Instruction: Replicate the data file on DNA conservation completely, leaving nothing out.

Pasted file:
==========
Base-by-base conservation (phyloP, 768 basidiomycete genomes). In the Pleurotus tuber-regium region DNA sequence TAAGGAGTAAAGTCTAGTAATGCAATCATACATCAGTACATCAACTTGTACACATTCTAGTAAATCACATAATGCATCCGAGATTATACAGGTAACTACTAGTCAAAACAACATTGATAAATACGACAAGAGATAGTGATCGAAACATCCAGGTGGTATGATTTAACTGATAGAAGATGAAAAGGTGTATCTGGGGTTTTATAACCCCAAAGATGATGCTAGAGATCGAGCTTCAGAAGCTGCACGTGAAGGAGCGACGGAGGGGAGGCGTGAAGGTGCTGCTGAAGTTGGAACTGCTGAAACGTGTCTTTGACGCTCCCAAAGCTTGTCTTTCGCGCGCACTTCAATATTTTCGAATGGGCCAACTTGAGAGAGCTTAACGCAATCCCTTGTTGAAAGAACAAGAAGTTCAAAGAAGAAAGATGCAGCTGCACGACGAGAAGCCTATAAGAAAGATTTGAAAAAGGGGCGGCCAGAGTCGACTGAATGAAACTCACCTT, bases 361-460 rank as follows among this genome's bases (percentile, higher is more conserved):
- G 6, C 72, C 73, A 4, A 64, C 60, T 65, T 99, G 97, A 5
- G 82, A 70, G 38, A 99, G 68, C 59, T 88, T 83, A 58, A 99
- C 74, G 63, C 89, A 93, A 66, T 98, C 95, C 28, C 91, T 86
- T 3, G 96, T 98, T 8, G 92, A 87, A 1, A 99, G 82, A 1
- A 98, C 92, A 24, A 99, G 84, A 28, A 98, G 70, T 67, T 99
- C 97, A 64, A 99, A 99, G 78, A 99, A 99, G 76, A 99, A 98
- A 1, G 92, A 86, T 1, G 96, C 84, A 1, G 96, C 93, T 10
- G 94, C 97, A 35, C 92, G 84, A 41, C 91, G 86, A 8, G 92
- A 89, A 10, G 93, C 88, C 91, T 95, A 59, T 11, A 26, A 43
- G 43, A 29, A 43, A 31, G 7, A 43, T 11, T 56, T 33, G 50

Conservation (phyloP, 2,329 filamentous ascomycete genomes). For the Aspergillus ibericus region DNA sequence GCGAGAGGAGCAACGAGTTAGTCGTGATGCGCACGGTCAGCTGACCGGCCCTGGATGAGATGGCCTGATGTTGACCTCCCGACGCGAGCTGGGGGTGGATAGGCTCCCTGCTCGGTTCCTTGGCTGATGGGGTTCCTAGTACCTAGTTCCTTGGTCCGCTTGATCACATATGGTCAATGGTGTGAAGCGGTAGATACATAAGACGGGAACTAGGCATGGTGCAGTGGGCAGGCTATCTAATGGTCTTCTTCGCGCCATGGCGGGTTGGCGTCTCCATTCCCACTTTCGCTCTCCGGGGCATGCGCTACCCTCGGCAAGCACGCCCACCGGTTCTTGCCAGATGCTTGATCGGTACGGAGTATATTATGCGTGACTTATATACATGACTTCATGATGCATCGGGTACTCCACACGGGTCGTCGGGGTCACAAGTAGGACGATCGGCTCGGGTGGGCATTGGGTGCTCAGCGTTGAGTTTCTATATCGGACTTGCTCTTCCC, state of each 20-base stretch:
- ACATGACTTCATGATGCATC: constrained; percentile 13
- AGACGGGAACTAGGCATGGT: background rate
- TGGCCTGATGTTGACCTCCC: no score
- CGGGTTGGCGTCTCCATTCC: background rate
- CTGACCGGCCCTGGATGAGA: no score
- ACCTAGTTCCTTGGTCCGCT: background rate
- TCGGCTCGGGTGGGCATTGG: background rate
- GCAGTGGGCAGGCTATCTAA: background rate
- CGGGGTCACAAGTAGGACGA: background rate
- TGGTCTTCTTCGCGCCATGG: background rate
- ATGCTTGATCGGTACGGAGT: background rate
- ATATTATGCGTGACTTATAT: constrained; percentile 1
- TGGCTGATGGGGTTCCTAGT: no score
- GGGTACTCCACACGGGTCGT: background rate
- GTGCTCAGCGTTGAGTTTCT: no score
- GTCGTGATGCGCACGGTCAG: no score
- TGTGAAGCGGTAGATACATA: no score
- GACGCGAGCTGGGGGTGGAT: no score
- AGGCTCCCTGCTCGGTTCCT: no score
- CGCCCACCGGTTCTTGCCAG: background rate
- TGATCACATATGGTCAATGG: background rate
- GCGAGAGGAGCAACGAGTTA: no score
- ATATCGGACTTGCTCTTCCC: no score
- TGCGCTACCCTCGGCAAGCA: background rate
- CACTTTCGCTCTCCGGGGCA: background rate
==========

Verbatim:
Base-by-base conservation (phyloP, 768 basidiomycete genomes). In the Pleurotus tuber-regium region DNA sequence TAAGGAGTAAAGTCTAGTAATGCAATCATACATCAGTACATCAACTTGTACACATTCTAGTAAATCACATAATGCATCCGAGATTATACAGGTAACTACTAGTCAAAACAACATTGATAAATACGACAAGAGATAGTGATCGAAACATCCAGGTGGTATGATTTAACTGATAGAAGATGAAAAGGTGTATCTGGGGTTTTATAACCCCAAAGATGATGCTAGAGATCGAGCTTCAGAAGCTGCACGTGAAGGAGCGACGGAGGGGAGGCGTGAAGGTGCTGCTGAAGTTGGAACTGCTGAAACGTGTCTTTGACGCTCCCAAAGCTTGTCTTTCGCGCGCACTTCAATATTTTCGAATGGGCCAACTTGAGAGAGCTTAACGCAATCCCTTGTTGAAAGAACAAGAAGTTCAAAGAAGAAAGATGCAGCTGCACGACGAGAAGCCTATAAGAAAGATTTGAAAAAGGGGCGGCCAGAGTCGACTGAATGAAACTCACCTT, bases 361-460 rank as follows among this genome's bases (percentile, higher is more conserved):
- G 6, C 72, C 73, A 4, A 64, C 60, T 65, T 99, G 97, A 5
- G 82, A 70, G 38, A 99, G 68, C 59, T 88, T 83, A 58, A 99
- C 74, G 63, C 89, A 93, A 66, T 98, C 95, C 28, C 91, T 86
- T 3, G 96, T 98, T 8, G 92, A 87, A 1, A 99, G 82, A 1
- A 98, C 92, A 24, A 99, G 84, A 28, A 98, G 70, T 67, T 99
- C 97, A 64, A 99, A 99, G 78, A 99, A 99, G 76, A 99, A 98
- A 1, G 92, A 86, T 1, G 96, C 84, A 1, G 96, C 93, T 10
- G 94, C 97, A 35, C 92, G 84, A 41, C 91, G 86, A 8, G 92
- A 89, A 10, G 93, C 88, C 91, T 95, A 59, T 11, A 26, A 43
- G 43, A 29, A 43, A 31, G 7, A 43, T 11, T 56, T 33, G 50

Conservation (phyloP, 2,329 filamentous ascomycete genomes). For the Aspergillus ibericus region DNA sequence GCGAGAGGAGCAACGAGTTAGTCGTGATGCGCACGGTCAGCTGACCGGCCCTGGATGAGATGGCCTGATGTTGACCTCCCGACGCGAGCTGGGGGTGGATAGGCTCCCTGCTCGGTTCCTTGGCTGATGGGGTTCCTAGTACCTAGTTCCTTGGTCCGCTTGATCACATATGGTCAATGGTGTGAAGCGGTAGATACATAAGACGGGAACTAGGCATGGTGCAGTGGGCAGGCTATCTAATGGTCTTCTTCGCGCCATGGCGGGTTGGCGTCTCCATTCCCACTTTCGCTCTCCGGGGCATGCGCTACCCTCGGCAAGCACGCCCACCGGTTCTTGCCAGATGCTTGATCGGTACGGAGTATATTATGCGTGACTTATATACATGACTTCATGATGCATCGGGTACTCCACACGGGTCGTCGGGGTCACAAGTAGGACGATCGGCTCGGGTGGGCATTGGGTGCTCAGCGTTGAGTTTCTATATCGGACTTGCTCTTCCC, state of each 20-base stretch:
- ACATGACTTCATGATGCATC: constrained; percentile 13
- AGACGGGAACTAGGCATGGT: background rate
- TGGCCTGATGTTGACCTCCC: no score
- CGGGTTGGCGTCTCCATTCC: background rate
- CTGACCGGCCCTGGATGAGA: no score
- ACCTAGTTCCTTGGTCCGCT: background rate
- TCGGCTCGGGTGGGCATTGG: background rate
- GCAGTGGGCAGGCTATCTAA: background rate
- CGGGGTCACAAGTAGGACGA: background rate
- TGGTCTTCTTCGCGCCATGG: background rate
- ATGCTTGATCGGTACGGAGT: background rate
- ATATTATGCGTGACTTATAT: constrained; percentile 1
- TGGCTGATGGGGTTCCTAGT: no score
- GGGTACTCCACACGGGTCGT: background rate
- GTGCTCAGCGTTGAGTTTCT: no score
- GTCGTGATGCGCACGGTCAG: no score
- TGTGAAGCGGTAGATACATA: no score
- GACGCGAGCTGGGGGTGGAT: no score
- AGGCTCCCTGCTCGGTTCCT: no score
- CGCCCACCGGTTCTTGCCAG: background rate
- TGATCACATATGGTCAATGG: background rate
- GCGAGAGGAGCAACGAGTTA: no score
- ATATCGGACTTGCTCTTCCC: no score
- TGCGCTACCCTCGGCAAGCA: background rate
- CACTTTCGCTCTCCGGGGCA: background rate